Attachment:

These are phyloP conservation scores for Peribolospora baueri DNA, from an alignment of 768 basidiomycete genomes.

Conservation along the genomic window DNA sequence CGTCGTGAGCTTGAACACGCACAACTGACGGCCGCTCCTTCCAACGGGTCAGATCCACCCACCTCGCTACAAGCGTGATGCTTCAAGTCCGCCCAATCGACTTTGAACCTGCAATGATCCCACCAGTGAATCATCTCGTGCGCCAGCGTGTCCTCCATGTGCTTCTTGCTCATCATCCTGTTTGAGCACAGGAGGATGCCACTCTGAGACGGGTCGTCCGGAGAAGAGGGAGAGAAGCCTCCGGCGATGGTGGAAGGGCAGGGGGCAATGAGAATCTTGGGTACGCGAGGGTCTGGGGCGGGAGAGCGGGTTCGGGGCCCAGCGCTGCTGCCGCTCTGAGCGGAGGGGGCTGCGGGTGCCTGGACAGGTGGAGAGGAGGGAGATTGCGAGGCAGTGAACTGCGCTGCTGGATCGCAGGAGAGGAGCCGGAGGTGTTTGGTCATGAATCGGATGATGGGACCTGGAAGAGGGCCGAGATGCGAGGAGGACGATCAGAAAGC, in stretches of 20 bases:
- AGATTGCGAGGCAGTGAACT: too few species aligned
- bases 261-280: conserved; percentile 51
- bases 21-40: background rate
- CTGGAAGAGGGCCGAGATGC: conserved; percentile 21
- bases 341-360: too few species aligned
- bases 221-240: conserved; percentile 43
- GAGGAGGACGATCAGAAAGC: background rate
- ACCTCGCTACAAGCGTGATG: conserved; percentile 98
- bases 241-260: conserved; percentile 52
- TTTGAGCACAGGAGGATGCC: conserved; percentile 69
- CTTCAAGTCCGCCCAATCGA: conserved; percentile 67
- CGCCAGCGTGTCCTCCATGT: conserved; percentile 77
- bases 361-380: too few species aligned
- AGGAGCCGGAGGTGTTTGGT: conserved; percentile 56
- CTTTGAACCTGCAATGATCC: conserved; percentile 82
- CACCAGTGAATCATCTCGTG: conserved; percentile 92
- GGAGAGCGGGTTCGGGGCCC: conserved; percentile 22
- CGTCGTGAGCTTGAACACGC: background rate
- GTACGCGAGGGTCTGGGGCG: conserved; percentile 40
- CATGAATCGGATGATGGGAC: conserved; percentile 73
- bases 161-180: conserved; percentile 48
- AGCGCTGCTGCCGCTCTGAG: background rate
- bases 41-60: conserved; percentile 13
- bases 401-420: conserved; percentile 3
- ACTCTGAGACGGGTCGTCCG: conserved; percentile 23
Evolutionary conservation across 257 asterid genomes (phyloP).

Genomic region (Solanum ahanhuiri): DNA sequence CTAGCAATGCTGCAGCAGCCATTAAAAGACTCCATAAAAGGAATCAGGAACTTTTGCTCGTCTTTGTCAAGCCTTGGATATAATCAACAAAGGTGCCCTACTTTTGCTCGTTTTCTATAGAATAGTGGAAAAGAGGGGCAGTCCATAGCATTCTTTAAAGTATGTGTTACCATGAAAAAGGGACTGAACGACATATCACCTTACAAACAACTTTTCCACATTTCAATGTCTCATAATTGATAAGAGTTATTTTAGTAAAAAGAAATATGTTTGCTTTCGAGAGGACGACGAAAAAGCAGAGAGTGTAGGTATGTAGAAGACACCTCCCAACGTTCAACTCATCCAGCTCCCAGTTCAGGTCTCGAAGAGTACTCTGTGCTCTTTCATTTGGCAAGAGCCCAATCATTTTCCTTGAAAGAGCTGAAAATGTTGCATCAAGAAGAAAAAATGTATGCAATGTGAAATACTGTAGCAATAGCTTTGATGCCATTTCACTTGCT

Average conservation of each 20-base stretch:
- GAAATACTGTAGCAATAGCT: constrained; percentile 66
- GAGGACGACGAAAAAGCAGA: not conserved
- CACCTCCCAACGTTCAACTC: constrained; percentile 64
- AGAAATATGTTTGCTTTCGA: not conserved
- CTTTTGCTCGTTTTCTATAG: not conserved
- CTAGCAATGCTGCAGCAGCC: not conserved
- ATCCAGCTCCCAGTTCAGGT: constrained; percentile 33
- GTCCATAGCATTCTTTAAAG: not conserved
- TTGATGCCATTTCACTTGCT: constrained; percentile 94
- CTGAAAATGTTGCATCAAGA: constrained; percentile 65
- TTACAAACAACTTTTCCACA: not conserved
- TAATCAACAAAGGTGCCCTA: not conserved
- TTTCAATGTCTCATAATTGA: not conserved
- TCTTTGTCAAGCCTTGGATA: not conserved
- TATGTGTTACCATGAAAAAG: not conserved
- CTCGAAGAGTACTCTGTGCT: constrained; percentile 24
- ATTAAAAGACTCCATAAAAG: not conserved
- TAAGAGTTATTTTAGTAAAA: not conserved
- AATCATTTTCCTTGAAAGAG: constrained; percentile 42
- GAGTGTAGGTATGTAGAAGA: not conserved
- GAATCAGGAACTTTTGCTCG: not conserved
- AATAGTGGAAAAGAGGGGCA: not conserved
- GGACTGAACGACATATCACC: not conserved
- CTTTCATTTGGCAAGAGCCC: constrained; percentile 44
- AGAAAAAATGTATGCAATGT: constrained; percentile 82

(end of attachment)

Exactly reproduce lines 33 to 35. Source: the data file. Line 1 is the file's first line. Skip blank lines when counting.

- CACCTCCCAACGTTCAACTC: constrained; percentile 64
- AGAAATATGTTTGCTTTCGA: not conserved
- CTTTTGCTCGTTTTCTATAG: not conserved